Before you start your prep, check out these must-know tips from wedding planners and people who’ve been through the process.
Wedding planning is stressful enough. It gets even more confusing when most of the advice out there revolves around a bride and groom—and you’re both one of the above. To help you out, we pulled together reality-tested, sanity-saving advice for navigating the same-sex wedding planning waters.
1. Don’t worry about what you “should” do
Instead of worrying about how to make your ceremony line up with (straight) tradition, view it as a chance to throw an event exactly your way, without any of the old-school “must-haves” that don’t mean anything to you personally. “Because many same-sex couples don’t have gendered roles in their relationship, they have the freedom to reinvent the wedding,” says Bernadette Smith, founder of the event-planning company 14 Stories.
2. Get creative with your wedding party
Who says a woman has to have maids of honor and only guys get to nominate best men? Choose the attendants you want up at the altar with you—whatever sex they are—and name them accordingly. You could have bridesmen, groomsmaids, a man of honor or the best woman, for instance, or give the whole gang a fun name like the “I Do Crew” or “Bridal Brigade.” Or skip the attendants altogether and keep all eyes on you and your partner.
3. Start thinking about your outfit early
If you’re two men planning to wear tuxes or suits, finding what you want is pretty simple. Not so much if you’re a bride who doesn’t want to wear a gown. “The hardest part was dressing,” confirms Lacey Vorrasi-Banis, who married her wife, Kelly, in 2011 in Norwich, CT. “I didn’t want to wear a dress, but there weren’t many options, and everything I kept seeing online showed lesbians in poorly fitted outfits.” If you have the budget, it’s worth looking into having an outfit tailored or custom-made for you, which can take months; otherwise, starting months ahead of time gives you time to find decent deals and styles you’ll be proud to wear down the aisle. And here’s a smart tip if you and your wife-to-be are both sporting dresses that you’re not showing to each other in advance: “Share photos of what you’re going to wear with your planner or a friend,” Smith advises. They can steer your partner in the right direction, so you and your future bride aren’t clashing informality, style or color.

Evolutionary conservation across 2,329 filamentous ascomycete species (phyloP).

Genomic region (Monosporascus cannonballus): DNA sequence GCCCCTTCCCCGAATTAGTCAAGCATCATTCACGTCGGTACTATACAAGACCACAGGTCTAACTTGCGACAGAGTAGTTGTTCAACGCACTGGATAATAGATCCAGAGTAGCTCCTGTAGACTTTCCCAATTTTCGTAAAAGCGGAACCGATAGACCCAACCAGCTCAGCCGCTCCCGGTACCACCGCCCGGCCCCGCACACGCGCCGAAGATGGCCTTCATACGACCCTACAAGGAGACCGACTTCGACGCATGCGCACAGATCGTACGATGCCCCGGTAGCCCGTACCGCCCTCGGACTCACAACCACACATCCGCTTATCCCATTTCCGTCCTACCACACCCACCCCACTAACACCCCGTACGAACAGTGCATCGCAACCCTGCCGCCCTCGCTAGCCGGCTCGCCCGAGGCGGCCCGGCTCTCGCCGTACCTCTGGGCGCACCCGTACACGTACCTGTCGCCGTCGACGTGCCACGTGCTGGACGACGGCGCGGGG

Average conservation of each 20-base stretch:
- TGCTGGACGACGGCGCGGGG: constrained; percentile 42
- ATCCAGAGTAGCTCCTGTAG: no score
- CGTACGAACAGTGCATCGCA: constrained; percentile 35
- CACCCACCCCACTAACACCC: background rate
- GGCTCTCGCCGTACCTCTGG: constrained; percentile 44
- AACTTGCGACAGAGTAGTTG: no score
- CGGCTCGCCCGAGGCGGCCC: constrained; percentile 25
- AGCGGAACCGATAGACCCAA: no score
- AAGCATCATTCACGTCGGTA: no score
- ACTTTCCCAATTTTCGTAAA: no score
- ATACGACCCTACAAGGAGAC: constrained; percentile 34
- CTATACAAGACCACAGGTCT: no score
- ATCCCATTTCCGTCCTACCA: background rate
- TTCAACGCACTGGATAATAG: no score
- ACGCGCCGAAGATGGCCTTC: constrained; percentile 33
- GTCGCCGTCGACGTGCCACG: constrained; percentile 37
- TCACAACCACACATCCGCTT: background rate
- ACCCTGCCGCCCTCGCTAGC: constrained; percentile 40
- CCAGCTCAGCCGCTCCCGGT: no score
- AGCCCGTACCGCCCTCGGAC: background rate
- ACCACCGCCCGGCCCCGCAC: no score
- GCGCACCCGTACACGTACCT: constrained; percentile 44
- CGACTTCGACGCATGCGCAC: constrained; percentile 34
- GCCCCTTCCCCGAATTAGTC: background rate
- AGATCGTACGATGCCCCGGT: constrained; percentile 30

4. Social media is your friend
Can’t visualize what your invitations, vows or any other part of your wedding should look like? That’s what Pinterest is for. The Knot, for instance, has its own board chock-full of same-sex wedding inspiration, plus tons of real wedding photos and galleries featuring genius ideas.
5. Put your stamp on the ceremony
Many traditional wedding ceremonies feature a groom waiting at the altar for his bride to walk toward him down the aisle. So what happens if you’ve got two grooms or two brides? It depends on what you and your partner feel comfortable with. Some ideas:
- Walk down the aisle one right after the other
- Walk each other down the aisle, perhaps arm in arm or holding hands.
- Walk in unison down separate aisles leading to the altar.
- Flip a coin before the ceremony to decide who proceeds down the aisle first.
6. You can still have your pre-parties
There’s no reason you have to forego a bash with your best buds just because you’re both bachelors or bachelorettes. So go ahead and plan your celebration, whether it’s a weekend in Vegas or a trip to a vineyard, and even your showers if you have different ideas about who should be invited and where they should take place. “One thing that’s common is two partners having separate parties on the same night and then meeting up at the end,” Smith notes.
7. Be wary of unfriendly vendors
Despite same-sex marriage now being legal in all 50 states (finally!), “I don’t think a lot of planners and couples realize how many people don’t support marriage equality,” Smith says. Celebrity wedding planner Michael Russo learned this the hard way when he planned his nuptials. “I wanted to have a gospel choir at my wedding,” he says. “I found the choir on a site that said they did same-sex weddings and unions,” but ultimately, Russo was told that the choir couldn’t perform at his wedding due to their religious beliefs. But it gave him a valuable tip that he passes on to gay clients: When contacting a vendor for the first time, make it clear from the outset that your partner is of the same sex. That way, any companies that have a problem with it can say so right away, and you don’t need to waste any more energy on them.
8. A planner may be worth the cash
Though a wedding planner isn’t in everyone’s budget, a coordinator can help you save time by steering you toward venues and officiants that he knows to be inclusive of same-sex weddings, and can vet vendors for you, so you don’t have to do the potentially disappointing dirty work. “It’s a planner’s role to be their client’s advocate,” Smith says.
9. Vet your honeymoon locale before you book
Once you’ve come up with a list of dream destinations—particularly international ones—do a little research first and cross off any that don’t afford the same legal protections and cultural acceptance that same-sex couples have here. (On the flip side, here’s a list of places where you’ll feel more than welcome.) That way, your honeymoon can be just as blissful as the wedding itself.